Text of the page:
When it comes to the latest foodservice trends, it’s important to remember each hospital must evaluate its needs and decide which trends fit best with its own culture before making major changes. St. Joseph’s Carson compares foodservice to the fashion industry with regard to its propensity to jump on the latest fad. But she cautions hospitals to “make intelligent decisions based on a long-term vision. Trends are good, but they are trends. They do change.” That said, once a hospital does decide on a particular change or initiative, budgetary constraints shouldn’t hold anyone back if they’re willing to work at coming up with creative solutions. As St. Michael’s Fletcher notes, hospital foodservice administrators “are very good at managing budgets, and we always find a way to make things that are important to us happen. If you’re willing to try something different, if you’re willing to take something apart and put it back together again, you can end up with something really fantastic in the end.”
HEALTHY FOOD FOR ONE AND ALL
When it comes to serving patients, providing healthy, nutritious food is a priority at all hospitals. But what about the hospital visitors, or doctors and nurses, who grab lunch in the cafeteria? This June, the Alberta Health Services launched a Healthy Eating Environment Policy aimed at promoting health and wellness in all aspects of the hospital environment throughout the province. “What we’re trying to do is have an environment within our healthcare facilities that makes healthy eating the easy choice for all. We want to go about doing this in an all-encompassing manner,” says Susan McKay, vice-president of Nutrition and Food Services for the Edmonton-based government organization. This includes vending machines, cafeterias and anywhere else within a healthcare facility where food is sold.
“We’ve seen a lot of this sort of movement in schools,” says McKay, pointing to the recent efforts across North America to offer healthier options in school cafeterias. “But the public is quite naturally saying, ‘What about healthcare? Why is it when I go into a healthcare facility, all I can get to eat is a chocolate bar or chips from a vending machine?’”
As part of the initiative, Alberta Health Services, which oversees 400 facilities throughout the province, including hospitals, clinics, continuing care facilities, mental health facilities and community health sites, is working closely with its vending machine suppliers to make healthier options available. This means providing lower-sodium snacks, bottled water instead of just pop or juice and smaller portions of everything. It isn’t easy. They’ve encountered numerous challenges along the way, including finding smaller-portioned packages of food for the machines and finding items that have the proper packaging requirement for Canada (most items from the U.S. don’t have the required French text, for instance.) It’s an ongoing process, and they’ll continue to work on improving the healthful content of their vending machines.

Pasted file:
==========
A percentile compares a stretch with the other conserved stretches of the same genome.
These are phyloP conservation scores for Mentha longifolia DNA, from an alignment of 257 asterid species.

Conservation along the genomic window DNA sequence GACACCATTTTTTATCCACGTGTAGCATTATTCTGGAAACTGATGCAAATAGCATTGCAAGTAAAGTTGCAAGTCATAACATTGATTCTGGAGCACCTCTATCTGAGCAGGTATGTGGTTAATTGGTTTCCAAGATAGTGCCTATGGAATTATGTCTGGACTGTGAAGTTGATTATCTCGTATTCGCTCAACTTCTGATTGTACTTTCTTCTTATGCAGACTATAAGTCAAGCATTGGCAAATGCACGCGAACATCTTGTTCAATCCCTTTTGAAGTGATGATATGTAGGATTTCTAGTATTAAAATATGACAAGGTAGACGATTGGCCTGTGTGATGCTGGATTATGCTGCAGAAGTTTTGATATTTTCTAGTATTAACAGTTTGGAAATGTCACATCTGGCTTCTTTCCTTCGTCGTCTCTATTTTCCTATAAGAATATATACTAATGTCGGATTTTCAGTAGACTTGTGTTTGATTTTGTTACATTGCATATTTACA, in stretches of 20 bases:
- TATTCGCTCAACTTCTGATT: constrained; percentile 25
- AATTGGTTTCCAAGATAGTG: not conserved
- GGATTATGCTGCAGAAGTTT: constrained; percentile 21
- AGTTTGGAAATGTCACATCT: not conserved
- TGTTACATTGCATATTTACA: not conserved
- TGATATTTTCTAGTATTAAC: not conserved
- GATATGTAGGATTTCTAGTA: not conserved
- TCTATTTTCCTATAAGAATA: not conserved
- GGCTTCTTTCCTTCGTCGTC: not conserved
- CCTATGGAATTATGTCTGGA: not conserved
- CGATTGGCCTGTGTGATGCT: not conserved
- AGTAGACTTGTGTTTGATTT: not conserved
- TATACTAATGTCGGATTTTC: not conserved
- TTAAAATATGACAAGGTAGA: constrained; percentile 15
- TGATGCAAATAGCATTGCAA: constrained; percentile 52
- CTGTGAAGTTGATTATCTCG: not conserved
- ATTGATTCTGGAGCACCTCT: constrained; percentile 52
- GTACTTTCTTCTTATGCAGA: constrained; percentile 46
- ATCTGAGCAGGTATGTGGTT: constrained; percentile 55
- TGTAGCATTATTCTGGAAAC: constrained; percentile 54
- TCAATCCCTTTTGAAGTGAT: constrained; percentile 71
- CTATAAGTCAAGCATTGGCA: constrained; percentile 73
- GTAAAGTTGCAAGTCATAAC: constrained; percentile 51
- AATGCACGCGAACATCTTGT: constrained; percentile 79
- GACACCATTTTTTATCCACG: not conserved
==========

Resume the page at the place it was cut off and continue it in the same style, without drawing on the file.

Cafeterias are also a major focus, but McKay admits some Albertans are worried about a total nutrition overhaul in the cafeterias. Some have argued it’s emotionally draining to visit friends or family in the hospital, so shouldn’t they be able to get their fix of greasy fries when they’re feeling stressed? “It is a high-stress environment, so people do have different opinions on how much we should push [healthy eating] and risk becoming ‘the food [police].’ We certainly don’t want to go too far in that direction either,” says McKay. “We just want to make healthy eating the easy choice.” To that end, plans are in motion to make healthy choices more front-and-centre in the cafeteria — not having the salads hidden behind the chips, for instance — and simply making healthy options more appealing. “We need to make healthy food easy, make it so it doesn’t break the bank, and, most of all, make it yummy,” says McKay.